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Northampton Residents Support Township-Wide Network of Trails and Safe Bicycle Lanes 

These trails and bike lanes allow many more township residents to enjoy local biking and hiking with many more benefits than a rail trail:

  •  closer to more residents and businesses; no porta potties needed

  •  no loading bikes onto cars; no neighborhood parking lots needed

  •  more options to reduce boredom and repetition 

  •  supports merchants in both Richboro and Holland

  •  utilizes existing infrastructure

  •  easier to police and maintain

  •  less cost to taxpayers

Residents who have opposed a rail trail project support this plan which:

  • starts and ends at the same places as the proposed rail trail 

  • connects with the same regional trails as the proposed rail trail

  • does not harm local homeowners, wildlife, or animal habitats !!

  • is permanent, unlike the proposed rail trail which is leased temporarily and can be reclaimed by SEPTA at any time  

  • saves tax payers 8 million dollars on construction which could be undone by SEPTA at any time


See the map below along with a description of the various routes.

A/B:  From "Rail Trail" in Tamanend Park in Upper Southampton, along Mill Creek Trail in Holland to Neshaminy Creek Trail, to "Rail Trail" in Newtown

C: From "Rail Trail" in Tamanend Park in Upper Southampton, along Second Street Pike into Richboro, to Neshaminy Creek Trail, to "Rail Trail" in Newtown, via Tyler Park trails.

D: Trails are approved and awaiting construction from Tyler Park into Newtown

E: Trails along Council Rock South High School to Richboro Road into Tyler Park and Newtown; through Hampton Estates; being negotiated with local residents to keep trails away from their homes 

F: Bike Lanes in Upper Holland/Middle Holland Roads, connecting into Newtown and Neshaminy Creek Trail

G: Township Road in Richboro connecting to Upper Holland and Civic Center/Tyler Park to Neshaminy Creek Trail

H: Tanyard/Bustleton in Richboro connecting Second Streek Pike to Upper Holland Road

I: Buck Road in Holland connecting to Neshaminy Creek Trail into Newtown; in Holland Village Plan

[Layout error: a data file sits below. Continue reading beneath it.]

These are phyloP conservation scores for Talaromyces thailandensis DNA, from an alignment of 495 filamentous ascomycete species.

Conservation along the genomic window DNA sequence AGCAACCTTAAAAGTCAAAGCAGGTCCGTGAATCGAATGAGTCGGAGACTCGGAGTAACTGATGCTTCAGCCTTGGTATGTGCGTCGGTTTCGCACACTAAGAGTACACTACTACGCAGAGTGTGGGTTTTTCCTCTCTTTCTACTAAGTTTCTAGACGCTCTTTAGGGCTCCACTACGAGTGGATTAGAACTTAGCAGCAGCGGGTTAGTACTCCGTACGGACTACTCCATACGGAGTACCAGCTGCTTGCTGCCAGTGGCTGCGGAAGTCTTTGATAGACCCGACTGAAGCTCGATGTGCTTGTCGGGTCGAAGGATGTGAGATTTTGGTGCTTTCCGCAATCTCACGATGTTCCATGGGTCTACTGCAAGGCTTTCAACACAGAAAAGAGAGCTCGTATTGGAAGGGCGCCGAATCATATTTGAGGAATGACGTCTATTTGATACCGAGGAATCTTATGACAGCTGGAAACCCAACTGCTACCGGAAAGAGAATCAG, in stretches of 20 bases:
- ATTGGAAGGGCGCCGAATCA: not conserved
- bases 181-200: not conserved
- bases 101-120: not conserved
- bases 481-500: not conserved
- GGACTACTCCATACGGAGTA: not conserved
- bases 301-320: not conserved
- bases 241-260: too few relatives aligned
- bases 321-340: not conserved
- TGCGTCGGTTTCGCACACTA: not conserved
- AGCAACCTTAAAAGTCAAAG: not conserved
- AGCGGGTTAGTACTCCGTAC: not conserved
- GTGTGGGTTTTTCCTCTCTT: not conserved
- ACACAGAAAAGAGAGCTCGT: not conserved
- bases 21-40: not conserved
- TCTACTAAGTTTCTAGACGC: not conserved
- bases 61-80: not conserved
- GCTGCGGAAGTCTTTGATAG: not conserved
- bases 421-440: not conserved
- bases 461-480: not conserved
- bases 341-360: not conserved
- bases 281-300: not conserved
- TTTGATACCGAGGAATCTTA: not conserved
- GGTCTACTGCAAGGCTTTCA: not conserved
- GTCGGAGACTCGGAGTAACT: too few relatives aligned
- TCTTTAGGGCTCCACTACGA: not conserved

J: New Road, connecting to Municipal Park in Ivyland into Warminster Community Park Trails


Neighbors of the Newtown Rail Line support these trails and bike lanes: 

The neighbors of Churchville and Holland support these trails and bike lanes and are asking all of Northampton Township for the same support given to other residents in combatting disruptive projects and actions which would change the character of their neighborhoods. We stand/stood united against the expansion of trails adjacent to homes near the Nature Center (2006) and near Hampton Estates (2018),  limiting the cutting of trees at Spring Mill (2018), preserving the Northampton Golf Course to reduce the number of people and traffic (2018), disallowing the change of zoning to prevent town homes from being built at Bucks County Rose on Buck Road due to population and traffic (2018),  the closing of Rolling Hills Elementary and Richboro Middle Schools, big box stores in Richboro, telephone pole mounted mini cell nodes in residents’ front yards, loud truck brake retarders (jake brakes) on our roads, the future expansion of bridges to accommodate trucks through residential neighborhoods, lowering of speed limits to 35 MPH on Almshouse, Elm, Upper Holland, Lower Holland, and East Holland Roads, the prevention of marijuana dispensaries in our shopping districts, zoning transient housing to certain commercial areas, illegal lights in our parks, a riparian buffer zone that included trails for adjacent homeowners near our local streams (2004), not imposing sidewalks on residents in new developments, and this controversial SEPTA rail trail (2002, 2012 & 2016), honoring the Regency and Newtown Crossing neighborhoods who didn't want a public trail nearby and didn't get it.   There is no compelling reason to change the quality of this Holland neighborhood while all of these new and existing trail options are available. 

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